1. Round-robin mutual exclusion
Consider the following algorithm for mutual exclusion in a synchronous message-passing system with n processes, communicating via an arbitrary (but connected) network. Group the synchronous rounds into phases of 2n rounds 0..2n-1, and have each process i=0..n-1 enter its critical section at the start of round 2i and leave at the start of round 2i+1 within each phase. Clearly no two processes are ever in the critical section at the same time.
- What happens to this algorithm if we run it in an asynchronous system using the alpha synchronizer?
- What happens to this algorithm if we run it in an asynchronous system using the beta synchronizer?
- In the alpha synchronizer, we may have many processes in their critical section simultaneously. If I am at distance k from you, I can be up to k rounds ahead of you. So by carefully arranging the process ids in a high-diameter network (e.g. on a line), we can have a constant fraction of the processes enter the critical section at once.
- In the beta synchronizer, synchronization is global: no process can enter round i+1 until ever process has signaled it is done with round i. So in this case we still get mutual exclusion.
2. Atomic snapshots with enormous registers
Suppose that we modify the single-scanner snapshot of Riany et al. (see AtomicSnapshots) so that each updater, instead of storing high and low fields in each memory cell, stores a list of all (seq, value) pairs it has ever written. So the new Update procedure would look like this:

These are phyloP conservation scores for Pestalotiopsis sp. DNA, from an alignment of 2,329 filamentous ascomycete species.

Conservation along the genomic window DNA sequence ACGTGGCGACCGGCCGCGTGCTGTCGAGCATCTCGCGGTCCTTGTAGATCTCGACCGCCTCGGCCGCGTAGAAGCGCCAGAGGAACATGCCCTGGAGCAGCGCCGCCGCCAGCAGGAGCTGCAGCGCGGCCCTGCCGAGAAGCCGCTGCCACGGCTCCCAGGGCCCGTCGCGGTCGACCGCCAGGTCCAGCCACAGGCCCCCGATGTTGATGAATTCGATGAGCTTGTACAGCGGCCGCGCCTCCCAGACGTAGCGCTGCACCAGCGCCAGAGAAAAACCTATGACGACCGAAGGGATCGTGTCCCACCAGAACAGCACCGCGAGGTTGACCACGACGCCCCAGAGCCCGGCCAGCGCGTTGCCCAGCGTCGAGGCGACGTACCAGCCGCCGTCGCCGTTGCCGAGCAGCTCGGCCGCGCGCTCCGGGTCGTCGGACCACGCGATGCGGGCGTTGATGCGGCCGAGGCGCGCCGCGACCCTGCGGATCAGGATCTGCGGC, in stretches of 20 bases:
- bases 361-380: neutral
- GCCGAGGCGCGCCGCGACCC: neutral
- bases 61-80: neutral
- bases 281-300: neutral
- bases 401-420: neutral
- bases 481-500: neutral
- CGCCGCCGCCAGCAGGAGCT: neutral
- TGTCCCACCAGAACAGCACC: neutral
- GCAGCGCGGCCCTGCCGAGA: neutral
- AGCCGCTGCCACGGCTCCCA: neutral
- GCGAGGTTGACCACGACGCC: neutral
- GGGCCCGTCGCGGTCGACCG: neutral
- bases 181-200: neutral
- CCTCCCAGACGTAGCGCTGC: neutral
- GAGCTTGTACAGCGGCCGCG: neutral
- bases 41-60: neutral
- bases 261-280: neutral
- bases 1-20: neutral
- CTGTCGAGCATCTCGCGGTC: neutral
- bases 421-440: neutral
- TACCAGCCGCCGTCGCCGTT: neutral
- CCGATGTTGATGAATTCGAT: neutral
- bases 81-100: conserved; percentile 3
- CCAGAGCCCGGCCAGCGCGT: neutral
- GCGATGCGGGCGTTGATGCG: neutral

procedure Update(value): seq ← curr_seq memory[i].high ← append(memory[i].high, (value, seq))
Modify the Scan procedure to work with this Update procedure and argue that it works with a single scanner.
Does your modified Scan procedure produce linearizable snapshots with multiple scanners? Why or why not?
Here is the revised Scan procedure:
procedure Scan(): curr_seq ← curr_seq + 1 for j ← 0 to n-1: h ← memory[j] view[j] ← value in h with largest seq < curr_seq
With a single scanner, this is equivalent to the original RST algorithm. The argument is that the original RST algorithm satisfies an invariant that the (seq, value) pair with the largest seq less than curr_seq is always found in either memory[j].high or memory[j].low (proof: first show that in RST, memory[j].low is always ≤ memory[j].high, then show that memory[j].high is copied to memory[j].low only if memory[j].high.seq < curr_seq, implying that the new memory[j].low now has the largest seq less than curr_seq). So taking the most recent value less than seq in memory[j] in the revised algorithm is equivalent to taking the most recent value less than seq in RST, and the new algorithm works using the same proof that RST works.
With multiple scanners, the new algorithm fails because a slow scanner could read an old value of curr_seq, add 1 to it, sleep for a long time, and wipe out much more recent sequence numbers, messing up the histories.